Thursday, April 14, 2005

The Truth About the Filibuster:Republicans Use & Need It

Hard to imagine that Senate Republicans would oust the filibuster (aka, the nuclear option). They've used it, and they will need it again. Of course, they may not need it during the Bush Administration.

If Bush intimidates and blackmails Republicans into using this "nuclear option" (meaning doing away with the filibuster), he will again be demonstrating that he doesn't give a damn about our country, Americans or his own party once he leaves office.
From the Center for American Progress....

As radical right-wingers in Congress continue to tee off against federal judges, the Senate is considering moving forward with the "nuclear option" for confirming the president's judicial nominees. The tactic, which would eliminate the judicial filibuster, would end years of tradition, create even more rancor in an already divisive Senate and, ultimately, would likely lead to more radical judicial nominees.

The right-wing is wrong when it says judicial filibusters are unconstitutional. In fact, despite what Senate Majority Leader Bill Frist says, there is nothing in the Constitution that requires the Senate to "confirm or reject appointments by a simply majority vote." Frist and other Republican senators-many of whom are usually strict constructionists-should know that the Appointments Clause of the Constitution requires the consent of the Senate on judges and empowers the Senate to determine the method of this consent.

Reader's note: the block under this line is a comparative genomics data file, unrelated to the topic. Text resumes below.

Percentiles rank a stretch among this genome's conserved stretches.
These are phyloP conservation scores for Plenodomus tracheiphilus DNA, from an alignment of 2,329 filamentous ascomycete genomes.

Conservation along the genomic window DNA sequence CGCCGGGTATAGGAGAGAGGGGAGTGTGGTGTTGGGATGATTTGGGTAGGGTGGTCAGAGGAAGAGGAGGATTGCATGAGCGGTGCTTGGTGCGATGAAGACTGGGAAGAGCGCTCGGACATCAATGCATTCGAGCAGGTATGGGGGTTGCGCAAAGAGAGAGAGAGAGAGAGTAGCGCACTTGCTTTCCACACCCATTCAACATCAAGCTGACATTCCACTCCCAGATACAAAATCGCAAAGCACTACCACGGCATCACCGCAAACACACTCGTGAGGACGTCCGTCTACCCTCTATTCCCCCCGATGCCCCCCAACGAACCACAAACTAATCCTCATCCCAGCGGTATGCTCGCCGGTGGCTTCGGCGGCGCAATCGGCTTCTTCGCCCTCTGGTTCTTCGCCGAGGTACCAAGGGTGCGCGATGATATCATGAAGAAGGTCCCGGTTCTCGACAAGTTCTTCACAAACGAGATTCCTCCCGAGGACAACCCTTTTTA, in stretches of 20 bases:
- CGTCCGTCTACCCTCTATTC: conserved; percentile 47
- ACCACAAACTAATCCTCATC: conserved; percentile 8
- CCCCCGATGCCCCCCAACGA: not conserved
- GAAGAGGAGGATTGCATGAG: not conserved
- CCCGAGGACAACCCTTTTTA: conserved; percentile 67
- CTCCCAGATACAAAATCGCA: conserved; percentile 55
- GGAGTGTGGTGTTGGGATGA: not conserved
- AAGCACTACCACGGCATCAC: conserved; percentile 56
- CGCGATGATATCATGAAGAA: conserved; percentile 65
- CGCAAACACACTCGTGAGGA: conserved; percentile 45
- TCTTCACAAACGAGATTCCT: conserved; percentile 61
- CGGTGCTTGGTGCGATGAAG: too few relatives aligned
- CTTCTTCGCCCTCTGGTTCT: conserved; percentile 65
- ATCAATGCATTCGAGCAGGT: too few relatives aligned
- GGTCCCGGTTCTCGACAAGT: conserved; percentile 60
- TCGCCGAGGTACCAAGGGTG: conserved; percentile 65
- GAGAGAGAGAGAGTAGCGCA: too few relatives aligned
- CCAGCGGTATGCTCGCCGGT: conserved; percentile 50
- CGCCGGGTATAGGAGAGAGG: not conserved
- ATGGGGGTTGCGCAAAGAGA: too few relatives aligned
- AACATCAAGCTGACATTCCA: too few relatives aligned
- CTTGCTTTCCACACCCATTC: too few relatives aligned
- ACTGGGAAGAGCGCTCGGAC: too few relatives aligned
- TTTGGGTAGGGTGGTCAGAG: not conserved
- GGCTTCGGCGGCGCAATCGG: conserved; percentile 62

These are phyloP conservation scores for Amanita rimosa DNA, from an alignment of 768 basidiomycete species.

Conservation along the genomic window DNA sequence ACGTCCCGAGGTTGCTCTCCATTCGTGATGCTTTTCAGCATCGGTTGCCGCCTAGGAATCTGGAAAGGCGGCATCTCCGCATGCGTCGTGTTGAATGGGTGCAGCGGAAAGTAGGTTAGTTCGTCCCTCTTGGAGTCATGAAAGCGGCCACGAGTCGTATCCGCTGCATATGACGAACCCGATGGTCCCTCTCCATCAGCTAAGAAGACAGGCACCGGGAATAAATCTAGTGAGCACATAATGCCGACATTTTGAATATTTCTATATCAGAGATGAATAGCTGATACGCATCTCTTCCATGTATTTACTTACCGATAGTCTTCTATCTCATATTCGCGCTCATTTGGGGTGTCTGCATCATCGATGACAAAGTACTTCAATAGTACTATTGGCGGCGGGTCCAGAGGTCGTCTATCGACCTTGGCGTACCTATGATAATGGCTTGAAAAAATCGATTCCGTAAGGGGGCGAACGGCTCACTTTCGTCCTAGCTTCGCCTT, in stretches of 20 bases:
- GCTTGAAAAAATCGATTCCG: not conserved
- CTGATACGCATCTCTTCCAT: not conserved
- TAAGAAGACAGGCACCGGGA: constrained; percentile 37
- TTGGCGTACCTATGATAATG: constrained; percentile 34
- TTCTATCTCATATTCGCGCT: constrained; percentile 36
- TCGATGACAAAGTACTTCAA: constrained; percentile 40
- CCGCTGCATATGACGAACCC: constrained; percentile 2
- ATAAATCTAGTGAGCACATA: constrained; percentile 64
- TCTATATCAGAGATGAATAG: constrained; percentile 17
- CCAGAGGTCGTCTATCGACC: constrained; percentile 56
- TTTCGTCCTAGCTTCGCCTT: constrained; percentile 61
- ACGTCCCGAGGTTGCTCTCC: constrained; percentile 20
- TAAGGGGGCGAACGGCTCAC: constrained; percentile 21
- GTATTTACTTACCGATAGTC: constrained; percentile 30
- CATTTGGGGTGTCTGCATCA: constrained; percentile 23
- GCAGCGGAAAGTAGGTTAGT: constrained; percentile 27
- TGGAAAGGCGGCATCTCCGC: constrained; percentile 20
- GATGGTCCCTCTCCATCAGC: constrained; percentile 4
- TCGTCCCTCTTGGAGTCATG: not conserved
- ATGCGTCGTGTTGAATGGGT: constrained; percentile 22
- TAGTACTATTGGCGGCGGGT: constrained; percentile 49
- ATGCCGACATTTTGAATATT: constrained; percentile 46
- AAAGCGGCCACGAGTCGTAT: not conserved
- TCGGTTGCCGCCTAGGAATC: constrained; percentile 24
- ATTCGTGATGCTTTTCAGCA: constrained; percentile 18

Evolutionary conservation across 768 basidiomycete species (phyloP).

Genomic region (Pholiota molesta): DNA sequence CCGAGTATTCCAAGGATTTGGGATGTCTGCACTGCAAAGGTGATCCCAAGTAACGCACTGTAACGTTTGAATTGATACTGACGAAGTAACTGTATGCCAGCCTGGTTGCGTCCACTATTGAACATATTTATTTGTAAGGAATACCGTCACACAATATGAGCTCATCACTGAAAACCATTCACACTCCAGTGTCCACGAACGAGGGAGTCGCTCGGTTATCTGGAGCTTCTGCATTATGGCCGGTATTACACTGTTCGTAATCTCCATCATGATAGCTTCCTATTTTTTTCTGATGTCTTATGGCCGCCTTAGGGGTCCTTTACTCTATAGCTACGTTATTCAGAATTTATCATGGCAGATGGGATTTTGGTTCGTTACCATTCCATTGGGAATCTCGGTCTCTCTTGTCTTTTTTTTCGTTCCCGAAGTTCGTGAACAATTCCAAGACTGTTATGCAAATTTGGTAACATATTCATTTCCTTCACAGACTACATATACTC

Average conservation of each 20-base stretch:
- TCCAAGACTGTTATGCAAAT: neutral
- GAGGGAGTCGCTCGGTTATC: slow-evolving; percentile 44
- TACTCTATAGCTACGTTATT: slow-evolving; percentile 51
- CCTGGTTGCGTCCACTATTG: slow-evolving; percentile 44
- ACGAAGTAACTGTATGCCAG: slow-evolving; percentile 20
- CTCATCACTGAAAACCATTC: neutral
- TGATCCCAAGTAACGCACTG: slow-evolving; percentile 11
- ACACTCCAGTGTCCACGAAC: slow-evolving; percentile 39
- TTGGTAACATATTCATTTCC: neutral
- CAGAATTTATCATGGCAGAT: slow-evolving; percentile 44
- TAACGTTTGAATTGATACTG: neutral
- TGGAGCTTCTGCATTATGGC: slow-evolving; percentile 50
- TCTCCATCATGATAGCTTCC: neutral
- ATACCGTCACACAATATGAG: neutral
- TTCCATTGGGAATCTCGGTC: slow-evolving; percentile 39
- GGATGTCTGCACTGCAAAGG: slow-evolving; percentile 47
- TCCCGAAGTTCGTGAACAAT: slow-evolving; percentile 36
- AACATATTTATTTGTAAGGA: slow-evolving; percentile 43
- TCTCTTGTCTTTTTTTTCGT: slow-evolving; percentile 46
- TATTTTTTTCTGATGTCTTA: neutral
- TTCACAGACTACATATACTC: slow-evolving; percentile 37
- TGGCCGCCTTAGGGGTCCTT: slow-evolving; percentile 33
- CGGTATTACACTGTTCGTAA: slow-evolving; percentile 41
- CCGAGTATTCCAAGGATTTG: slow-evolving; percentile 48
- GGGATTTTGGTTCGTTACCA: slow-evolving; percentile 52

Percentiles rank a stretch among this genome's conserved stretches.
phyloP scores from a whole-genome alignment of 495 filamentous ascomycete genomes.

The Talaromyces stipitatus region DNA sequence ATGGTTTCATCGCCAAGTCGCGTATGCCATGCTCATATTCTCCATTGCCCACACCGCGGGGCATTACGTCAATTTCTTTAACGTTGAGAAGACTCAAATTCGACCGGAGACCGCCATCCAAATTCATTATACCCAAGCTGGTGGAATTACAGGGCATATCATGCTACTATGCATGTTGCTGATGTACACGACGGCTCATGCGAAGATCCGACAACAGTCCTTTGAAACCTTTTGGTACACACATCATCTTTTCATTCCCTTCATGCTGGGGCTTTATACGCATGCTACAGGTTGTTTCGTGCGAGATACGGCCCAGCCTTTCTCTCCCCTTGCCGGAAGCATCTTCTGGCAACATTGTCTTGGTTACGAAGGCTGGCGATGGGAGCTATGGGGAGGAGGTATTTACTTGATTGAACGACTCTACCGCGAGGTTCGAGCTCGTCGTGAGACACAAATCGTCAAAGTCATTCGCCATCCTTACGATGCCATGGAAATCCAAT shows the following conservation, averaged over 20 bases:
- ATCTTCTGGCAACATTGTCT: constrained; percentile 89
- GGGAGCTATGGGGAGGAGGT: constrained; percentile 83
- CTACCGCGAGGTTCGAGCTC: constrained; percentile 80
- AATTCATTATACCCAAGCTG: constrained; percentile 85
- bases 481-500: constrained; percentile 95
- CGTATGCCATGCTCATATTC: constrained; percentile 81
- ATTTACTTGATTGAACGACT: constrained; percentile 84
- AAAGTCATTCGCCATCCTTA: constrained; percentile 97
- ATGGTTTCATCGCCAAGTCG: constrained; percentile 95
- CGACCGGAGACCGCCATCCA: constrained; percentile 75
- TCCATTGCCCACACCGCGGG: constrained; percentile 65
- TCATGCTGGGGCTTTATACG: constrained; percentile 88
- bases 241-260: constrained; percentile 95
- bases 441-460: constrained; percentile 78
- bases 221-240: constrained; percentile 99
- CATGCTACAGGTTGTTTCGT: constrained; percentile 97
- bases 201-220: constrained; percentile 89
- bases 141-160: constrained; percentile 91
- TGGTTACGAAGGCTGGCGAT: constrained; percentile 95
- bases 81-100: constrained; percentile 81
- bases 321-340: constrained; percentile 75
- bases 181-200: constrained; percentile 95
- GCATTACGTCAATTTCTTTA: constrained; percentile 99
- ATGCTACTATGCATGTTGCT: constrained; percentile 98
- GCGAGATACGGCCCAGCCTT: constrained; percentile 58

Frist and his allies are wrong when they say judicial filibusters are unprecedented. In 1968, Senate Republicans used a filibuster to block President Johnson's nomination of Abe Fortas to be chief justice of the Supreme Court. More recently, Senator Frist himself took part in a judicial filibuster. In 2000, Frist participated in the filibuster of Richard Paez, President Clinton's nominee to the Ninth Circuit. Records show that the right-wing led at least six judicial filibusters during the Clinton years.

Many of the president's judicial nominees are out of step with the American people. If President Bush truly wants to have more of his judges confirmed, he could nominate better candidates. As Judiciary Committee Chairman Arlen Specter (R-Pa.) recently said, President Bush would be wise to "pick up the phone" and consult with Democrats on judges, noting that when it comes to judges, "there is a much broader base in America than the far right."

No comments: